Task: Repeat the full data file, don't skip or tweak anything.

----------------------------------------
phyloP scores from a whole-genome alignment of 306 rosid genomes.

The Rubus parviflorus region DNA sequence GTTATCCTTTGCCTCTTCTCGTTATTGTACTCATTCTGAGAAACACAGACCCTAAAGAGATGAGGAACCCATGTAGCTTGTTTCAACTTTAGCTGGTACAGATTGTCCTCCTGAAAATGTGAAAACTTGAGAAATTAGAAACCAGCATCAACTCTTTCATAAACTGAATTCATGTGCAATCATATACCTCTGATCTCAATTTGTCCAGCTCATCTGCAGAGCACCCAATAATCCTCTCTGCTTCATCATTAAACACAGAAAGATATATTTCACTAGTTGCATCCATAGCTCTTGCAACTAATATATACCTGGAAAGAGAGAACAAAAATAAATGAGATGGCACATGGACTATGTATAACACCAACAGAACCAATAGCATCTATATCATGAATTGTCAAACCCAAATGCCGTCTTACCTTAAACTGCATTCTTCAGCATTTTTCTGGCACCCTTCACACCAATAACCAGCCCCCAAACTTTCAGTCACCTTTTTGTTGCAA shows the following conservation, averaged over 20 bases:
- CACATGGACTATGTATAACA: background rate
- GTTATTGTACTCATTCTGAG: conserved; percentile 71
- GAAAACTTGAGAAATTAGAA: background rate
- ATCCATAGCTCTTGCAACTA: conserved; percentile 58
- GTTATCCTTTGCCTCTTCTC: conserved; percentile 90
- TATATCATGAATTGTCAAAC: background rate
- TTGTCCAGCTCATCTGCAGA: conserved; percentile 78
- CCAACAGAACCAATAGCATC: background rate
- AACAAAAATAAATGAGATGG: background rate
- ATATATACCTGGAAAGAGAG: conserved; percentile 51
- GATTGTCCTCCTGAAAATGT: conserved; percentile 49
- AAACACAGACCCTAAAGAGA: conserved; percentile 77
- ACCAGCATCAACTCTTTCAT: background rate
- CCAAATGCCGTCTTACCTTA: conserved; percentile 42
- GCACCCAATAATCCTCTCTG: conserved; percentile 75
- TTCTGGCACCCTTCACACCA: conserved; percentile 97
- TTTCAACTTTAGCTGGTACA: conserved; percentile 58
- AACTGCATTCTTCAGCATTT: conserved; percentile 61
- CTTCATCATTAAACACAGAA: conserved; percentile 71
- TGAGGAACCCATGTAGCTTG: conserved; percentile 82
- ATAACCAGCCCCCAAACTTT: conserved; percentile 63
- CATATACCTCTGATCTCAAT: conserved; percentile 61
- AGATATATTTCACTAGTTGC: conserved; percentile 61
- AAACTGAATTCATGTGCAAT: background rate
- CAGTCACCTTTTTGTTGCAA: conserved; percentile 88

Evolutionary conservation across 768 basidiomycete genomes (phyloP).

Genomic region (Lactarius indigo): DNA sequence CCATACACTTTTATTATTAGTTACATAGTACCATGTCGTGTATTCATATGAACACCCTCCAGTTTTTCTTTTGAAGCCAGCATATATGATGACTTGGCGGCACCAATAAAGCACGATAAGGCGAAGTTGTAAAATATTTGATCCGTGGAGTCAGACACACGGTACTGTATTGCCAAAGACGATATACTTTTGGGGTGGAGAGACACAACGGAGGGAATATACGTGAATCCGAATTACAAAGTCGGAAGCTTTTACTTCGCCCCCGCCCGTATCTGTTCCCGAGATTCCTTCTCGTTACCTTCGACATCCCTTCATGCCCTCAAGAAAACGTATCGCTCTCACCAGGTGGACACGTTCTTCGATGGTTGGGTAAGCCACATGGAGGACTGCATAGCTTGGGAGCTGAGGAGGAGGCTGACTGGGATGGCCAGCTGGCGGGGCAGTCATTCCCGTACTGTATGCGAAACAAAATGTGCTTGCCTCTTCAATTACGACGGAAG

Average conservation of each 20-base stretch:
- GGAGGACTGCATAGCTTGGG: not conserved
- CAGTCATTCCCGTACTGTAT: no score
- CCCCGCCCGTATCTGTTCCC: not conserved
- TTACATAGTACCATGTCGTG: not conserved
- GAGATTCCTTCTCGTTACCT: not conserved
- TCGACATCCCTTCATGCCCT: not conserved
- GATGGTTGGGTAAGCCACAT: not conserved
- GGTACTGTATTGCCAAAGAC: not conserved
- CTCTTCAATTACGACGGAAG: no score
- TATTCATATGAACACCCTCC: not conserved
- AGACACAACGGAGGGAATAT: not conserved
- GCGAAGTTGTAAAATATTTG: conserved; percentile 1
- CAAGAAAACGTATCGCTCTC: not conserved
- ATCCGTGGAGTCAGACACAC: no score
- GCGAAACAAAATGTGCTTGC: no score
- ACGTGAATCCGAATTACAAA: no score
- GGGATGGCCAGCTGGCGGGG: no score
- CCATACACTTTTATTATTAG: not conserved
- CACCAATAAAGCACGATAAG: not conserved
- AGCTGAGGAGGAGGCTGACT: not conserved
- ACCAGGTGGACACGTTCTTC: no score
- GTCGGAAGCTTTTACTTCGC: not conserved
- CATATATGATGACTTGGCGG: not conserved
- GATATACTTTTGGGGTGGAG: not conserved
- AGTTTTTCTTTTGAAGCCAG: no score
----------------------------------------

phyloP scores from a whole-genome alignment of 306 rosid genomes.

The Rubus parviflorus region DNA sequence GTTATCCTTTGCCTCTTCTCGTTATTGTACTCATTCTGAGAAACACAGACCCTAAAGAGATGAGGAACCCATGTAGCTTGTTTCAACTTTAGCTGGTACAGATTGTCCTCCTGAAAATGTGAAAACTTGAGAAATTAGAAACCAGCATCAACTCTTTCATAAACTGAATTCATGTGCAATCATATACCTCTGATCTCAATTTGTCCAGCTCATCTGCAGAGCACCCAATAATCCTCTCTGCTTCATCATTAAACACAGAAAGATATATTTCACTAGTTGCATCCATAGCTCTTGCAACTAATATATACCTGGAAAGAGAGAACAAAAATAAATGAGATGGCACATGGACTATGTATAACACCAACAGAACCAATAGCATCTATATCATGAATTGTCAAACCCAAATGCCGTCTTACCTTAAACTGCATTCTTCAGCATTTTTCTGGCACCCTTCACACCAATAACCAGCCCCCAAACTTTCAGTCACCTTTTTGTTGCAA shows the following conservation, averaged over 20 bases:
- CACATGGACTATGTATAACA: background rate
- GTTATTGTACTCATTCTGAG: conserved; percentile 71
- GAAAACTTGAGAAATTAGAA: background rate
- ATCCATAGCTCTTGCAACTA: conserved; percentile 58
- GTTATCCTTTGCCTCTTCTC: conserved; percentile 90
- TATATCATGAATTGTCAAAC: background rate
- TTGTCCAGCTCATCTGCAGA: conserved; percentile 78
- CCAACAGAACCAATAGCATC: background rate
- AACAAAAATAAATGAGATGG: background rate
- ATATATACCTGGAAAGAGAG: conserved; percentile 51
- GATTGTCCTCCTGAAAATGT: conserved; percentile 49
- AAACACAGACCCTAAAGAGA: conserved; percentile 77
- ACCAGCATCAACTCTTTCAT: background rate
- CCAAATGCCGTCTTACCTTA: conserved; percentile 42
- GCACCCAATAATCCTCTCTG: conserved; percentile 75
- TTCTGGCACCCTTCACACCA: conserved; percentile 97
- TTTCAACTTTAGCTGGTACA: conserved; percentile 58
- AACTGCATTCTTCAGCATTT: conserved; percentile 61
- CTTCATCATTAAACACAGAA: conserved; percentile 71
- TGAGGAACCCATGTAGCTTG: conserved; percentile 82
- ATAACCAGCCCCCAAACTTT: conserved; percentile 63
- CATATACCTCTGATCTCAAT: conserved; percentile 61
- AGATATATTTCACTAGTTGC: conserved; percentile 61
- AAACTGAATTCATGTGCAAT: background rate
- CAGTCACCTTTTTGTTGCAA: conserved; percentile 88

Evolutionary conservation across 768 basidiomycete genomes (phyloP).

Genomic region (Lactarius indigo): DNA sequence CCATACACTTTTATTATTAGTTACATAGTACCATGTCGTGTATTCATATGAACACCCTCCAGTTTTTCTTTTGAAGCCAGCATATATGATGACTTGGCGGCACCAATAAAGCACGATAAGGCGAAGTTGTAAAATATTTGATCCGTGGAGTCAGACACACGGTACTGTATTGCCAAAGACGATATACTTTTGGGGTGGAGAGACACAACGGAGGGAATATACGTGAATCCGAATTACAAAGTCGGAAGCTTTTACTTCGCCCCCGCCCGTATCTGTTCCCGAGATTCCTTCTCGTTACCTTCGACATCCCTTCATGCCCTCAAGAAAACGTATCGCTCTCACCAGGTGGACACGTTCTTCGATGGTTGGGTAAGCCACATGGAGGACTGCATAGCTTGGGAGCTGAGGAGGAGGCTGACTGGGATGGCCAGCTGGCGGGGCAGTCATTCCCGTACTGTATGCGAAACAAAATGTGCTTGCCTCTTCAATTACGACGGAAG

Average conservation of each 20-base stretch:
- GGAGGACTGCATAGCTTGGG: not conserved
- CAGTCATTCCCGTACTGTAT: no score
- CCCCGCCCGTATCTGTTCCC: not conserved
- TTACATAGTACCATGTCGTG: not conserved
- GAGATTCCTTCTCGTTACCT: not conserved
- TCGACATCCCTTCATGCCCT: not conserved
- GATGGTTGGGTAAGCCACAT: not conserved
- GGTACTGTATTGCCAAAGAC: not conserved
- CTCTTCAATTACGACGGAAG: no score
- TATTCATATGAACACCCTCC: not conserved
- AGACACAACGGAGGGAATAT: not conserved
- GCGAAGTTGTAAAATATTTG: conserved; percentile 1
- CAAGAAAACGTATCGCTCTC: not conserved
- ATCCGTGGAGTCAGACACAC: no score
- GCGAAACAAAATGTGCTTGC: no score
- ACGTGAATCCGAATTACAAA: no score
- GGGATGGCCAGCTGGCGGGG: no score
- CCATACACTTTTATTATTAG: not conserved
- CACCAATAAAGCACGATAAG: not conserved
- AGCTGAGGAGGAGGCTGACT: not conserved
- ACCAGGTGGACACGTTCTTC: no score
- GTCGGAAGCTTTTACTTCGC: not conserved
- CATATATGATGACTTGGCGG: not conserved
- GATATACTTTTGGGGTGGAG: not conserved
- AGTTTTTCTTTTGAAGCCAG: no score